Dwayne Bravo sounds more like a name of an American basketball player than a West Indian cricketer. And if this tour amounts to nothing more than a disaster in terms of results, at least the team has Dwayne and his heroics. This guy is seriously good and nothing less than entertaining to watch.
He is cocky and boastful. He bounced Kevin Pietersen, knocking his helmet off, then sprinted down the pitch in a mad celebration – completely disregarding Pietersen who might well have been injured. “Who cares?!” Bravo might’ve thought. “I’ve just dismissed one of the world’s very best batsmen”. One who, incidentally, then claimed he had “never been hit on the head before”, a statement which I think might well be a load of balderdash.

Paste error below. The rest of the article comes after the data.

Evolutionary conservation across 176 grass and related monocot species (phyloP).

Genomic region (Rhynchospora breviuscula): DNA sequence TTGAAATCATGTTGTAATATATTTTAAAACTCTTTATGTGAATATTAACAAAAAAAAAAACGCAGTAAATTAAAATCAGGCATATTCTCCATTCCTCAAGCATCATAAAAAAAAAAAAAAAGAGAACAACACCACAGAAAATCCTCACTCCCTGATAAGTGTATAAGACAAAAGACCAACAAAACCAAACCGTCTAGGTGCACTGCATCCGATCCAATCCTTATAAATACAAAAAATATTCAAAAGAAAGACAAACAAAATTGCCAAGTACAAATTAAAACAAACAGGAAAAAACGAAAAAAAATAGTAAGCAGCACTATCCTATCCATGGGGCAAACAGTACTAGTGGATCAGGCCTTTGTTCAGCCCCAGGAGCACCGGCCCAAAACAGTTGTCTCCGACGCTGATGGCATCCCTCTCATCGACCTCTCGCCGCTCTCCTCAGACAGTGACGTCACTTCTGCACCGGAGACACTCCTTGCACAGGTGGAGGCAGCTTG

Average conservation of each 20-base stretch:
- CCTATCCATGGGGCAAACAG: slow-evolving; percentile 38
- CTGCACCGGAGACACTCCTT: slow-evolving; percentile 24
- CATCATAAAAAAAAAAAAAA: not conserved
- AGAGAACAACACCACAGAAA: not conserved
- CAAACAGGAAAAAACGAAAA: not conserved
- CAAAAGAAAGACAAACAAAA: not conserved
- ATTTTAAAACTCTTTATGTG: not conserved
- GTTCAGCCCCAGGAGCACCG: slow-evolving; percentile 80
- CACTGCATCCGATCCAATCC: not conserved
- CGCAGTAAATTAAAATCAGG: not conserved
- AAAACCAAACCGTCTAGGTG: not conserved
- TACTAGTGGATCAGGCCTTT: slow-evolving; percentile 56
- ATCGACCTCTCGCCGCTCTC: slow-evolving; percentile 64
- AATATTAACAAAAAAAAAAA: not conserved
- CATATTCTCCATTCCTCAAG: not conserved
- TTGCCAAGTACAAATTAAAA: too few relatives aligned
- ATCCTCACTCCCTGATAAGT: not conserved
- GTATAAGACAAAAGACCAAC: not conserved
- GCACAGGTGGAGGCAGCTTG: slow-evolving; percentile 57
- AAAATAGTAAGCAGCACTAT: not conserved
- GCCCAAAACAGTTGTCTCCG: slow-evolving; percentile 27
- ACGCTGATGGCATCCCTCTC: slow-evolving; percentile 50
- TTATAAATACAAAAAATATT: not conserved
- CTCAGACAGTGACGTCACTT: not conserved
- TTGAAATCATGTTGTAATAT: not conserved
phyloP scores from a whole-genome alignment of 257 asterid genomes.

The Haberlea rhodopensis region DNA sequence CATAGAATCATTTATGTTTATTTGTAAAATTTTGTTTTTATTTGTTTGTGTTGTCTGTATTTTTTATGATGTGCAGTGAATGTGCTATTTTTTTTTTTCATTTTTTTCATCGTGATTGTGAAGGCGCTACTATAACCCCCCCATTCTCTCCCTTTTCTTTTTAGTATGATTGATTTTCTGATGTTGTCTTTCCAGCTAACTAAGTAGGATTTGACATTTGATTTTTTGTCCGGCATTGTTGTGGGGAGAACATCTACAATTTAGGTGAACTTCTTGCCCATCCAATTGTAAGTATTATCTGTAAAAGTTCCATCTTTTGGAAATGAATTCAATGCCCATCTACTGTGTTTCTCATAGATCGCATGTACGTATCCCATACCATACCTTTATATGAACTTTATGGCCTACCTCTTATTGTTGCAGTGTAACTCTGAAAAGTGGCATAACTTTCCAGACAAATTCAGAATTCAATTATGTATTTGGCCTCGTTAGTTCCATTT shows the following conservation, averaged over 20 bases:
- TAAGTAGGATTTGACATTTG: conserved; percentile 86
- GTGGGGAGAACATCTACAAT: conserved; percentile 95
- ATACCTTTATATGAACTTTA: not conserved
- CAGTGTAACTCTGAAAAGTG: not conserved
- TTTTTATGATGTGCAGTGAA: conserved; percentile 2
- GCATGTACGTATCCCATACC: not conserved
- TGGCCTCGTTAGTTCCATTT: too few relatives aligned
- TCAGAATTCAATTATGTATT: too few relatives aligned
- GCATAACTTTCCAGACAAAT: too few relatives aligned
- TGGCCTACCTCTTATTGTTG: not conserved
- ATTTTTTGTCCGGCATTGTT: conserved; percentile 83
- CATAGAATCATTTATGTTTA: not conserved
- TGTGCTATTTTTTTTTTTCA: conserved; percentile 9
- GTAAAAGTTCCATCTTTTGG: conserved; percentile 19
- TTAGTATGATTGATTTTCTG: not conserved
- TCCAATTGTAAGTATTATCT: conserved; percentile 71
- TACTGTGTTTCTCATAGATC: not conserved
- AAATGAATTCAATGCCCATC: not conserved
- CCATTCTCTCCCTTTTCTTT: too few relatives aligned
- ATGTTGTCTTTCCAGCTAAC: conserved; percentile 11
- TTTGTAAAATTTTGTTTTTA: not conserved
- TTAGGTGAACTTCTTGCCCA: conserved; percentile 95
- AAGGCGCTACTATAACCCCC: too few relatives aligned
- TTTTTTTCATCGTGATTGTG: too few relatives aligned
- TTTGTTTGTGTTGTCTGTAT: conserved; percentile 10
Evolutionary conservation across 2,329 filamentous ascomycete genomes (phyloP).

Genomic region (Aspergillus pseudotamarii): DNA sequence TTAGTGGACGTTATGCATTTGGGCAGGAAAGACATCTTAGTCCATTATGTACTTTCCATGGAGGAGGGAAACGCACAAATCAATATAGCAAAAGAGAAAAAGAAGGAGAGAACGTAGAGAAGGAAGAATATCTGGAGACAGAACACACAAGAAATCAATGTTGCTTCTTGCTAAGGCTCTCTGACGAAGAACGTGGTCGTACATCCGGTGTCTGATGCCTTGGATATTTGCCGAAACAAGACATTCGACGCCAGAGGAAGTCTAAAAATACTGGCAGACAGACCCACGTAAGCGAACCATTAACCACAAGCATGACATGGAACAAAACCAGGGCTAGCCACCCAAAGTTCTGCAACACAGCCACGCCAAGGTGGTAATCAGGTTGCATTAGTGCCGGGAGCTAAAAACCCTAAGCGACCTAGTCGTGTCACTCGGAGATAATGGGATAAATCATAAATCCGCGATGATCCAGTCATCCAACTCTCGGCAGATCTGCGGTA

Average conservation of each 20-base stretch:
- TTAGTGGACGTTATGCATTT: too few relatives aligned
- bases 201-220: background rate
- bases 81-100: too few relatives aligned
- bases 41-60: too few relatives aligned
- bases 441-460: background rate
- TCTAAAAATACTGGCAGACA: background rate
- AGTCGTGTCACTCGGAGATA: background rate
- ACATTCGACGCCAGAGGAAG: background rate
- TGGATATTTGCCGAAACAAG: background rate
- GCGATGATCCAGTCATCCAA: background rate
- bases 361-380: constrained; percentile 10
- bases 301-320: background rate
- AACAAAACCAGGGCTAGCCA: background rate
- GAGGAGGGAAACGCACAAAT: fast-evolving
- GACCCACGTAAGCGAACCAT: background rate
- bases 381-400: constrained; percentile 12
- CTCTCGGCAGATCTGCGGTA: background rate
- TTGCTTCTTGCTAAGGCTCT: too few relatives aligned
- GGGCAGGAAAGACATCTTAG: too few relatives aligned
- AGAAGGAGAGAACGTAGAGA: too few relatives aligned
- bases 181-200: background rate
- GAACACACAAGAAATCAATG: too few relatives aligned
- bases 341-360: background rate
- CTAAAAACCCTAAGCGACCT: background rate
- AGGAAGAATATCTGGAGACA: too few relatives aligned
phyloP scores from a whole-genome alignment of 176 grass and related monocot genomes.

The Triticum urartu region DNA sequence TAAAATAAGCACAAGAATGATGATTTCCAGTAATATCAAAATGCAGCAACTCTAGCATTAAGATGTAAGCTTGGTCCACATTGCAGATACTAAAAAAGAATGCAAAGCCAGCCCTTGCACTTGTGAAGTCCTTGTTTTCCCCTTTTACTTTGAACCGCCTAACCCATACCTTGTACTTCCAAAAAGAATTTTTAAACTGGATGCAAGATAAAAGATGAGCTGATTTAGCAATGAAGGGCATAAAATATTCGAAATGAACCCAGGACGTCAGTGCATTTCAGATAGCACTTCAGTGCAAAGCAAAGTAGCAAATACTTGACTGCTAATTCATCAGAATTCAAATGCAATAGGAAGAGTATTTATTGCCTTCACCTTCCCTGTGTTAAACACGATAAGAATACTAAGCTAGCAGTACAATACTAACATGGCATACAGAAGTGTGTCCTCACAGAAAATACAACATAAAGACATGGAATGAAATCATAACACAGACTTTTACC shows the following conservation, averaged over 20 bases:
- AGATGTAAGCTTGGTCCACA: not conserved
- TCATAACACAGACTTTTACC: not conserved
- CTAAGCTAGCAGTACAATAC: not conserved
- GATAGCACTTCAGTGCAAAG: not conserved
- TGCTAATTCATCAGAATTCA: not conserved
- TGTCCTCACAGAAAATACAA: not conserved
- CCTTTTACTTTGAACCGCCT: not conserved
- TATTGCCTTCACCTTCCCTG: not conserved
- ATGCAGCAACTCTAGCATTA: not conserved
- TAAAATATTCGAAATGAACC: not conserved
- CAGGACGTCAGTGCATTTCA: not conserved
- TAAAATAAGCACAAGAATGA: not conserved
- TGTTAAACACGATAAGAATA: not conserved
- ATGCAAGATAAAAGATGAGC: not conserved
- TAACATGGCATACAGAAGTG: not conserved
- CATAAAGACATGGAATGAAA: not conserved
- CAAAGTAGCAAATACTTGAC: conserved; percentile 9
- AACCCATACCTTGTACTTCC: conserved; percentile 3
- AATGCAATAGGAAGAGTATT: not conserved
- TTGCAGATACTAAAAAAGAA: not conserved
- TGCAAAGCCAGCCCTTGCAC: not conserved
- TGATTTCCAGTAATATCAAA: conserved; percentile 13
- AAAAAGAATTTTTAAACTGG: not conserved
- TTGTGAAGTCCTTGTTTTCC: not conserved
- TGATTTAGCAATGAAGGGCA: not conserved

Watching him bat today was a fascinating experience. Owing to yet another damned delay due to rain, Sky were showing us highlights of the 1993-94 tour – the tour which first sparked my love of the game, as I’ve said far too many times – containing West Indian batsmanship of true Caribbean flair. Their opponents, England, were a mishmash of talent: immensely gifted batsmen with mental flaws, brought up in an equally flawed county system. England rarely took the attack to West Indies. It was all about grafting and grinding.
Fast forward 13 years and how things have changed. Two West Indian batsman – Bravo and Shivnarine Chanderpaul – battling it out as though their lives depended on it (their livlihoods probably do, but that’s a matter for another day). Battling it out like Atherton once did. And they did it brilliantly. Bravo to both of them, but particularly to Dwayne. He’s young and gifted and wants to succeed, badly. You can’t say that about many of his peers.
Incidentally, on comms today I nearly wrote “Barov” instead of Bravo. I told the readers this:
I nearly called Bravo “Barov” just then. Barov being Dwayne’s Russian cousin of course
A bored feedbacker wrote in to accuse me of being racist. Have the general public completely lost their sense of humour now?